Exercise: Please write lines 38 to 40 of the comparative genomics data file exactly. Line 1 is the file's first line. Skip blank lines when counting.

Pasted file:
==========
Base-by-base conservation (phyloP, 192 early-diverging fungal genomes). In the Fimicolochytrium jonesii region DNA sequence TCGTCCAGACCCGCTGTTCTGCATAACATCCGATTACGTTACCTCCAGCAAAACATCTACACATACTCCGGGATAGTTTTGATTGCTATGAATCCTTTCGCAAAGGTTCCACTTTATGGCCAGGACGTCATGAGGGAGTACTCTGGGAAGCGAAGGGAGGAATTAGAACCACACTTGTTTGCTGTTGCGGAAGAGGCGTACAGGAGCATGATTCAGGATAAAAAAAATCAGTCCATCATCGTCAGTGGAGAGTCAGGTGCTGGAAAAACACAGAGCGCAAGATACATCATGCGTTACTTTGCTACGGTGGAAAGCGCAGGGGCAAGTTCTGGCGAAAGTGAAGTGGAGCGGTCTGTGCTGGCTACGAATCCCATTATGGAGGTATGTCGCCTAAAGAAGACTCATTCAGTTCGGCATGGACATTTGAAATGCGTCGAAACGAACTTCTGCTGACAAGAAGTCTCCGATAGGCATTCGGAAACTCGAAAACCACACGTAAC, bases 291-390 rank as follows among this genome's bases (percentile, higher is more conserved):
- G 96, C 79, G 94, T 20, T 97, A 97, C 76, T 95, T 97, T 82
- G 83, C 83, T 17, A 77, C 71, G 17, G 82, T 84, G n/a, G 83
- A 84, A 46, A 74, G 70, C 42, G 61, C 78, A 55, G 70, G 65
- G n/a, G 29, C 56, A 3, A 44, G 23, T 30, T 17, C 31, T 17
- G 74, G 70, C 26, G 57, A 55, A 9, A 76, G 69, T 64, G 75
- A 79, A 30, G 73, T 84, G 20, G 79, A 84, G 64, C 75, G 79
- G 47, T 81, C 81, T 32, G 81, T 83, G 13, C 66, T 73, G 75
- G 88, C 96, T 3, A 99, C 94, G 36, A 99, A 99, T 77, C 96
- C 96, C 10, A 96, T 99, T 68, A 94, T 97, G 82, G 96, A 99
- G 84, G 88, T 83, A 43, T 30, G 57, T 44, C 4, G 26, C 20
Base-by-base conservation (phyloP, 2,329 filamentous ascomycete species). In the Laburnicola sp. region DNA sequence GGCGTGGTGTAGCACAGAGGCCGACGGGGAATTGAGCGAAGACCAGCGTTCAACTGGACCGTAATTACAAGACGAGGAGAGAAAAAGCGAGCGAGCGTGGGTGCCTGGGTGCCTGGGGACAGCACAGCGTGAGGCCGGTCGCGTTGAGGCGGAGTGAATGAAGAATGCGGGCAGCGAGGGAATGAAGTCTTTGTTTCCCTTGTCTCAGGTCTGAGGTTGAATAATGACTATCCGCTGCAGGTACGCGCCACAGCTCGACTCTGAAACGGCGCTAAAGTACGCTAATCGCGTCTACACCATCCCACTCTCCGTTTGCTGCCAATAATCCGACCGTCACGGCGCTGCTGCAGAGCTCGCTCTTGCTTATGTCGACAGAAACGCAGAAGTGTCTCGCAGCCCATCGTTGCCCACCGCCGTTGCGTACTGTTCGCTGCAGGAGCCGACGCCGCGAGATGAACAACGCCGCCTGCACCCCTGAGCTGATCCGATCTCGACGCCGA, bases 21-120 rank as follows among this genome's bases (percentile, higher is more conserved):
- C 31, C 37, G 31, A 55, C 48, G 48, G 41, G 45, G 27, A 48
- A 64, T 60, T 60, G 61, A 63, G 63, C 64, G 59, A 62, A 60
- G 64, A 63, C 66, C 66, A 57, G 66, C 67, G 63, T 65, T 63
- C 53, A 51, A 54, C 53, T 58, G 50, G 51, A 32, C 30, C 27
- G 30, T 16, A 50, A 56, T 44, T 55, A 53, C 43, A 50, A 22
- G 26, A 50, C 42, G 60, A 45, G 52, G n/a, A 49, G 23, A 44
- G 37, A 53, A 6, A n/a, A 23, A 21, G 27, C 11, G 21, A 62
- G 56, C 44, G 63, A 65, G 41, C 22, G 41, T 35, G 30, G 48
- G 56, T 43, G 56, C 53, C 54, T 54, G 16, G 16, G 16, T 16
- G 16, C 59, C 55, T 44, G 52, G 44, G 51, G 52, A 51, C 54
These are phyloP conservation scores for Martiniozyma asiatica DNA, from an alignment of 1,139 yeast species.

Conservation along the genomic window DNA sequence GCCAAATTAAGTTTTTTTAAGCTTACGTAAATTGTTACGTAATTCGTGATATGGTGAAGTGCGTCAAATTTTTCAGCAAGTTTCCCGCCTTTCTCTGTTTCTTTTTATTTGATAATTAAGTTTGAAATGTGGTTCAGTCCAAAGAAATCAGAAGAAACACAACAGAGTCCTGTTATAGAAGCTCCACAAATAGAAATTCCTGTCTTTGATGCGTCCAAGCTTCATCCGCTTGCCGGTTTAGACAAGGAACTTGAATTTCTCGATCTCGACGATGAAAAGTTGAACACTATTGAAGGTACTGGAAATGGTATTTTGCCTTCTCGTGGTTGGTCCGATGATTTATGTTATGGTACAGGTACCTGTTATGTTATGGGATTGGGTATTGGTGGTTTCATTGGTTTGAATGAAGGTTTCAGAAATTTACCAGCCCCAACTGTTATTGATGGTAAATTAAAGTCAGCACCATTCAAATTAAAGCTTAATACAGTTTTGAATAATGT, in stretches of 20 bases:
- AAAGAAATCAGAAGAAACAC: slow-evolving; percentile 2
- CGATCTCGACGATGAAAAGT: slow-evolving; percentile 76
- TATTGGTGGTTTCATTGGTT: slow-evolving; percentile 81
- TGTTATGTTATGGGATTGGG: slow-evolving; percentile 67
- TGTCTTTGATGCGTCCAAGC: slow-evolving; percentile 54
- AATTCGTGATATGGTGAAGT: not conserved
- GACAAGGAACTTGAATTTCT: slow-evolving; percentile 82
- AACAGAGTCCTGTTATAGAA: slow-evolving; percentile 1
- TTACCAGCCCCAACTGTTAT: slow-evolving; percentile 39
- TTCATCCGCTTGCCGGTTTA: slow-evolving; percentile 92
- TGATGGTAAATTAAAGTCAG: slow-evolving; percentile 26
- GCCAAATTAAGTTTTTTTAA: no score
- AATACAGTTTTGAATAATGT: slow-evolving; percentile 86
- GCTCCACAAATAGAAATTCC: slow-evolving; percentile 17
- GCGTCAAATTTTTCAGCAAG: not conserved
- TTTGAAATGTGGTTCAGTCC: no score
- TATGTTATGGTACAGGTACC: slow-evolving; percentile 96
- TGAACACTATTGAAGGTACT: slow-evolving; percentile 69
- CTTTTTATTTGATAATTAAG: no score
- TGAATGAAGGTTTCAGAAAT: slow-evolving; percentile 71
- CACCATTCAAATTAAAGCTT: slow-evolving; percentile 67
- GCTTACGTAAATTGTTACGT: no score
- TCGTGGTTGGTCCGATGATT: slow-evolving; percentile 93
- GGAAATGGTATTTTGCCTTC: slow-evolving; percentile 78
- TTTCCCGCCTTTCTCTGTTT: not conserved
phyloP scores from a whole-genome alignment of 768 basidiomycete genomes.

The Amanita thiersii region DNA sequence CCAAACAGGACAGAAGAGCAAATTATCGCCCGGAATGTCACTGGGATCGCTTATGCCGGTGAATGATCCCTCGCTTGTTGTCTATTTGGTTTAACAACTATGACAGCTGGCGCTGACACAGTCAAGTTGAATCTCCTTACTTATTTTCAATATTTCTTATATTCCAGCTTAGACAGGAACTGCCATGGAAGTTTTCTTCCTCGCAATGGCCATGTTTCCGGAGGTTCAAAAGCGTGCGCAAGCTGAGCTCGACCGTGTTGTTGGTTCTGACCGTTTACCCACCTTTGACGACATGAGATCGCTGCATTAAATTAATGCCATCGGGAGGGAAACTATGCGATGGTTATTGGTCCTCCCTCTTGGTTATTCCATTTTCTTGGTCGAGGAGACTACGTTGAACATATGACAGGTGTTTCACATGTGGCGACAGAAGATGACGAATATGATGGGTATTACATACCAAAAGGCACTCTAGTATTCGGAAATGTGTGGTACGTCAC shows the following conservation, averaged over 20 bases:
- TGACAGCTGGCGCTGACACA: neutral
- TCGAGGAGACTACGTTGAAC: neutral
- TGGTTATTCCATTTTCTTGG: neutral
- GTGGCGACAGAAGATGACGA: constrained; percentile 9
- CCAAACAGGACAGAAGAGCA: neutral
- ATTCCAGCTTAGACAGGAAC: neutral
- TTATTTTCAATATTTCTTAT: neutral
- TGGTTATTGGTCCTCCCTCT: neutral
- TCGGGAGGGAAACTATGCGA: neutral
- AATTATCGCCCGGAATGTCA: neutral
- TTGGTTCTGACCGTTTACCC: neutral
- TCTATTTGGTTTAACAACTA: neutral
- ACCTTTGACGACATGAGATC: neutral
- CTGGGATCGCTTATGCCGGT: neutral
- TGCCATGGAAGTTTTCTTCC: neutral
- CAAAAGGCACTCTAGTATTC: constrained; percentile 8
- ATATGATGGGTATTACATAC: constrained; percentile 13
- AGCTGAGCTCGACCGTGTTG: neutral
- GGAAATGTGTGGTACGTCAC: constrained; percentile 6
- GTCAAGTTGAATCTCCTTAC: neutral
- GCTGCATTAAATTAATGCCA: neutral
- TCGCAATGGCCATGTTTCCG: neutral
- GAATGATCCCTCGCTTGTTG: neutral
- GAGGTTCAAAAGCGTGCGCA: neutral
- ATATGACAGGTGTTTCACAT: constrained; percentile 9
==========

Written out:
- GCTCCACAAATAGAAATTCC: slow-evolving; percentile 17
- GCGTCAAATTTTTCAGCAAG: not conserved
- TTTGAAATGTGGTTCAGTCC: no score